It’s hard for business owners to guarantee their perpetual existence. With competition expanding every minute in every sector of the world, there’s so much pressure for entrepreneurs to innovate, formulate new ideas and solutions and satisfy their customers. This only means the stakes are higher for any type of entrepreneur now, and that’s why it often helps to get a back-up or exit strategy in case things go south.
This is one of the reasons why it’s so important for companies to have an exit strategy, a sort of safety net that helps them deal with sudden changes in their business environment. Besides, according to research, it’s not inaccurate to claim that businesses prepared with a good exit strategy endure the hardest market blows. If you’re looking for a set of guidelines on how to create this exit strategy, then this article is for you.
Preparing for The Worst
In a bestselling book by phenomenal trader/philosopher Nassim Taleb – the man who wagered against the real estate market in that last Tragic Housing Bubble – he emphasized the power and impact of Black Swans, which are highly improbable events but with dramatic tragic damage, threaten one’s survival and could not have occurred in the minds of those who want to avoid them. These Black Swans often get underestimated, shorted and even ignored. It’s when business owners understand the nature of these black swans and the environment they operate that they can mitigate their exposure to complete ruin.
Companies that make sure that they’re protected from the worst tend to have the most robust exit strategies. Doing this means diversifying the assets and not putting all investments in one basket. Preparing for the worst entails anticipation of the gravity of any type of risk that the business owners engage in and the creation of a response system that benefits from such chaos. Taleb calls this system Anti-fragility, which is likened to a Hydra that multiplies when beheaded or hit with a stressor, thereby increasing its value; in contrast to a Glass, which breaks and loses value when dropped.
Procrastination Is A High-Risk
Expert opinion also suggests that one barrier to bolstering a business’ exit strategy is procrastination. It’s so easy to postpone everything. Every day there’s a new event to be part of, an opportunity to invest in and many other distractions that try to steal us all off of our trajectory. This spare time would have been better spent creating a blueprint of how to deal with new monetary policies or in creating insurance for inflation. There’s a lot of balancing act and quality check of ill-planned business models going in operating a business, and the last thing an entrepreneur can do is waste time on burning it altogether on procrastination.
Assembling A No-Nonsense Team
When a business moves to new leadership or is currently in the process of succession, there are transitions and adjustments that have to run smoothly. Otherwise, it could get messy, costly and even ruinous to the business. When dealing with a good exit or transition strategy, it’s a wise decision to go with the experts. But be careful. There’s a thin line dividing between charlatans out to get your money, and real people who offer quality, real value and measurable results to your business. If you want transparency, fiscal credibility and hedge protection for your business, find a consultant or accountant you trust and tap into their empirical knowledge and experience in exit strategies.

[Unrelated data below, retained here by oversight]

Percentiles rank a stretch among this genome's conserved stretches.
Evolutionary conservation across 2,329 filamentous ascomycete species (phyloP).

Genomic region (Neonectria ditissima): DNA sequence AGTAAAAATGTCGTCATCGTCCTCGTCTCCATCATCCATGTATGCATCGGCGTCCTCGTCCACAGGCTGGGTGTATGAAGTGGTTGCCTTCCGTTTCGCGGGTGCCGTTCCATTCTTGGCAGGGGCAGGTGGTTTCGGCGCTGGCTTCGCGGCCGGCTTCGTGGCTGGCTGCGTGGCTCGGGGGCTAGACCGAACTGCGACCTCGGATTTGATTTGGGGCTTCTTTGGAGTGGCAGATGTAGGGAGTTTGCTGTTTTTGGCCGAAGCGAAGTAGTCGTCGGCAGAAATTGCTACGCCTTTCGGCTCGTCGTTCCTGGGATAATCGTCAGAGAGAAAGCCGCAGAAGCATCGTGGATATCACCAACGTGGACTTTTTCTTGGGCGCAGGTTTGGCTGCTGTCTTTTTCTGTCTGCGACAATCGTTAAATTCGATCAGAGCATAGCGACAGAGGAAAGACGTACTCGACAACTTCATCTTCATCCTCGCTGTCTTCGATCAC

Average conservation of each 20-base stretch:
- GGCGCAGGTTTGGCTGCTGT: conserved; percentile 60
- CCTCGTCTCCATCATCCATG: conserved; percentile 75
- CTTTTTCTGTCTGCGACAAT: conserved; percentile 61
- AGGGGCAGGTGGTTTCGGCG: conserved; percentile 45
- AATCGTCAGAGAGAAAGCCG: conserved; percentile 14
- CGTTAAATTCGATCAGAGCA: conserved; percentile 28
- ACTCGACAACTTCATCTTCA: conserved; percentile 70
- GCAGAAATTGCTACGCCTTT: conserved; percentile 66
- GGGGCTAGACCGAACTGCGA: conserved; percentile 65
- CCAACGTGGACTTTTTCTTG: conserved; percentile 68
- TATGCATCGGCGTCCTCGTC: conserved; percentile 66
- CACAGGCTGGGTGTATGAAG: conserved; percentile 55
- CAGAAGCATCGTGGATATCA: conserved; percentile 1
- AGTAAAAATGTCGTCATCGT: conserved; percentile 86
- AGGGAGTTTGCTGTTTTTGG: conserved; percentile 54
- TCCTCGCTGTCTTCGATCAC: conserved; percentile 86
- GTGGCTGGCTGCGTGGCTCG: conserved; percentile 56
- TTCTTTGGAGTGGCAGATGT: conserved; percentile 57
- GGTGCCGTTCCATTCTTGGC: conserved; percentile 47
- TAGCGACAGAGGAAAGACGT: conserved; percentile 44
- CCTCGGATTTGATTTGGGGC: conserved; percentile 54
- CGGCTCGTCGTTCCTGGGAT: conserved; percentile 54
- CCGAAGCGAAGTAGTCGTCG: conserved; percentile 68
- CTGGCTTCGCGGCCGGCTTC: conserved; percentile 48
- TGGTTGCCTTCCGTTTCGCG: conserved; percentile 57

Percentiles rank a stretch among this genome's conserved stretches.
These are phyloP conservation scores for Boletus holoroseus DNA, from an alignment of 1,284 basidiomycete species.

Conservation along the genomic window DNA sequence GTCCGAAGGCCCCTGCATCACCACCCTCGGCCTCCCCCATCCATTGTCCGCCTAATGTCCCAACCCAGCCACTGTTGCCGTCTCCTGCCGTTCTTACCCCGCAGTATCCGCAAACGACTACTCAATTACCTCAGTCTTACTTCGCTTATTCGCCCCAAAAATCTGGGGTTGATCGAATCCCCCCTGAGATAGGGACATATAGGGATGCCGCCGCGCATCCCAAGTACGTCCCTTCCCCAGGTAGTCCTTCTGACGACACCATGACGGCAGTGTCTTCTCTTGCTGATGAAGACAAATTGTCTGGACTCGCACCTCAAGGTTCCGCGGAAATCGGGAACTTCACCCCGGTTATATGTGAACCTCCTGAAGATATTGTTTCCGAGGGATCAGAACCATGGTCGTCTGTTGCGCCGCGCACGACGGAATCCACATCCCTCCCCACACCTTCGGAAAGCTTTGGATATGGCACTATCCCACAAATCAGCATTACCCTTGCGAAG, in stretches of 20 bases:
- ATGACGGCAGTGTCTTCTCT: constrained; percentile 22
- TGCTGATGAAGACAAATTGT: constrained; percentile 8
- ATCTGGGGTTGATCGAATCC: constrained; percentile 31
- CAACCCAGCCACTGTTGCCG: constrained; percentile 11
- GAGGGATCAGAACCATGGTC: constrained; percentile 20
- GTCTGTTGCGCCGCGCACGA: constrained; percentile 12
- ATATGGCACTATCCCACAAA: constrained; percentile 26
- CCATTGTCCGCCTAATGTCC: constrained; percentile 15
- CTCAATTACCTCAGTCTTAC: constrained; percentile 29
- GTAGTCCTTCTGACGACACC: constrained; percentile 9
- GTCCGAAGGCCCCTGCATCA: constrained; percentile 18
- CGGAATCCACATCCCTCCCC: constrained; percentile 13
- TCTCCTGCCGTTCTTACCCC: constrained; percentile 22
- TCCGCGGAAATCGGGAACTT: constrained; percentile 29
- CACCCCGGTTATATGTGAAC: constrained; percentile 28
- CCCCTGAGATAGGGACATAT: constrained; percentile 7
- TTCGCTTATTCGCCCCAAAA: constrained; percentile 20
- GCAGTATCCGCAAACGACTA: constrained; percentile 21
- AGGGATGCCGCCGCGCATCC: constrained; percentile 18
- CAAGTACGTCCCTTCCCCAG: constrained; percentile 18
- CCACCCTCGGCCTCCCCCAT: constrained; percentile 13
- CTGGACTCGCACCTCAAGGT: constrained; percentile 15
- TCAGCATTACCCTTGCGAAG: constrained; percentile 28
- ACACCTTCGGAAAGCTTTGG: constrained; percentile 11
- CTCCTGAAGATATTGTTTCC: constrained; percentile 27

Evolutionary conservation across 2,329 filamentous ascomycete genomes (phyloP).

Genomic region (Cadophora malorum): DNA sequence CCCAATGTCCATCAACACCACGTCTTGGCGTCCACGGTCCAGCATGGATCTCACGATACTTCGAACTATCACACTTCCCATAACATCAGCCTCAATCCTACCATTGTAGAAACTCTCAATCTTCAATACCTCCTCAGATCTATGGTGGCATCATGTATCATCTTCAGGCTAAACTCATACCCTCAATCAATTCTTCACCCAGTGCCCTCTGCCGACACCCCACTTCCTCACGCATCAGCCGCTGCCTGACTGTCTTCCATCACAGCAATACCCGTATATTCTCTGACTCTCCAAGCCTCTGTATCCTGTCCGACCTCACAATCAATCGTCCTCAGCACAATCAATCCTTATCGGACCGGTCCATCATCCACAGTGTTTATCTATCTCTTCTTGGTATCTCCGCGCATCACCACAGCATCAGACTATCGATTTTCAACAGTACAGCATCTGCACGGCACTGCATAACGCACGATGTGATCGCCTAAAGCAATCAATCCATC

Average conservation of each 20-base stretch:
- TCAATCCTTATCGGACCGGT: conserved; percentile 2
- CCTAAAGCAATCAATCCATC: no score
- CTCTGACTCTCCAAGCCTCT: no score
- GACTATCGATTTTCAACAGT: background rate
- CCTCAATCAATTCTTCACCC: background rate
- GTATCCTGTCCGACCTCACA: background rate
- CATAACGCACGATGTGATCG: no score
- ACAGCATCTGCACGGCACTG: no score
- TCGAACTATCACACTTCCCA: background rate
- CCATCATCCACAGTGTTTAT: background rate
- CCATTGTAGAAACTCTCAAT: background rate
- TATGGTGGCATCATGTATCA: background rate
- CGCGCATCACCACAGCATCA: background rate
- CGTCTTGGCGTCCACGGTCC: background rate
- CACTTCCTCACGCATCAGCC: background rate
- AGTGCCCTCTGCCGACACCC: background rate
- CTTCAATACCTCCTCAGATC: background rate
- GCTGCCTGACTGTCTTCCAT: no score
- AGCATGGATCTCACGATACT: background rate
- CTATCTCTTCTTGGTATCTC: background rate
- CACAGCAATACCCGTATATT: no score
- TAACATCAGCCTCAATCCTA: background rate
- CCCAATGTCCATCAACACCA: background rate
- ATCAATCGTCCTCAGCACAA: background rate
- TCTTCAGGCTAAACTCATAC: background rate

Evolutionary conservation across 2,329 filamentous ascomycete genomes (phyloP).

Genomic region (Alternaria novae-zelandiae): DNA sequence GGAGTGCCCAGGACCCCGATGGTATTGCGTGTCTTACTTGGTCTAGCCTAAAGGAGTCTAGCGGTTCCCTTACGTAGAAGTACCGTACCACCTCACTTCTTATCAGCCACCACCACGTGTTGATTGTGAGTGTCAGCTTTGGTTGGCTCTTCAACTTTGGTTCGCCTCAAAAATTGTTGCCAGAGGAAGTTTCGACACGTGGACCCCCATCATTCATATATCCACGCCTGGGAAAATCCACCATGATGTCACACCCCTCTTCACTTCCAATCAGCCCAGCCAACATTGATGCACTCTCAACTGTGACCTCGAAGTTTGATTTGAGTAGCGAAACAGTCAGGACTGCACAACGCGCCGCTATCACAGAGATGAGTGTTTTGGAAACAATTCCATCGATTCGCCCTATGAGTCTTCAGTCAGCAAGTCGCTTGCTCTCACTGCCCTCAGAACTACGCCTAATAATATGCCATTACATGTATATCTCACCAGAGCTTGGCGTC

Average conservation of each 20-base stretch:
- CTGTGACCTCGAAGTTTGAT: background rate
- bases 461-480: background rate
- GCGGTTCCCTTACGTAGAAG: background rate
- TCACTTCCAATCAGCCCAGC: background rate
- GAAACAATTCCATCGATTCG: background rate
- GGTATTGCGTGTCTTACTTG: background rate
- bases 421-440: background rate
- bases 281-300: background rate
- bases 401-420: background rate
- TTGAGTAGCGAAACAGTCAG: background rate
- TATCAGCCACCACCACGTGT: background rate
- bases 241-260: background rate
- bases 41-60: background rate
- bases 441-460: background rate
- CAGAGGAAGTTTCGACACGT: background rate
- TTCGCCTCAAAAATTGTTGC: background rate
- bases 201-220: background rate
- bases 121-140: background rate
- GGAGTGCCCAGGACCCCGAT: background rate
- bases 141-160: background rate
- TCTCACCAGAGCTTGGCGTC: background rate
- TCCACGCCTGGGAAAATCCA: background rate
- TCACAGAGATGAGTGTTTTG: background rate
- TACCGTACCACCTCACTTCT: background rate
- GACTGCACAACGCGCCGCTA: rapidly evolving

Make It Efficient
When you think about it, things that are smaller in scale are easily manageable. There’s ancient wisdom even advocating that making things small is safer and will make them impervious to ruinous harms. On that note, it’s important for business owners to make sure that the exit strategy will remain as stable as it has ever been, and making the costs of the transition lower, smaller and more affordable is the next best step.
There might be a need to divide the assets of the company and its costs as well as to isolate the additional overhead from spreading to the other areas. Another tip here is to make sure that the assets to be divided, such as retirement income assets, are planned out as early as possible, as it takes time to make substantial structural changes during a transition.
Training New People
Fiscal rules, business modules, and your insider operations are complicated, and making the new staff of the business after an exit strategy must attend to them comprehensively. There’s a lot of training involved, but when the successor gets a good laid out exit strategy, all will be good. When a good exit strategy is well thought off and given keen attention, no need to second guess the next business decisions. Transition goes smoothly, especially if delegation, impartial leaders and level-headed trainers who can deal with constant changes and conflict are set forth.
A good business exit strategy must always also gear itself towards growing the business after succession. Growth means changes, big changes, and sometimes this requires a transfer of business ownership to another family member, management team or even a third party buyer.
There are nuances, tricky fiscal paths, and budget choices that have to be considered when new management is in charge, but with a good accountant or consultant, the transition will definitely go smoothly. A good accountant or adviser in your exit strategy can add value by telling you how to make the right business system changes and updates to make the to-be-sold business more attractive to the next buyer. And don’t forget: these transition changes take time, even with the most trustworthy accountants assisting you. So it pays to start this exit strategy ASAP.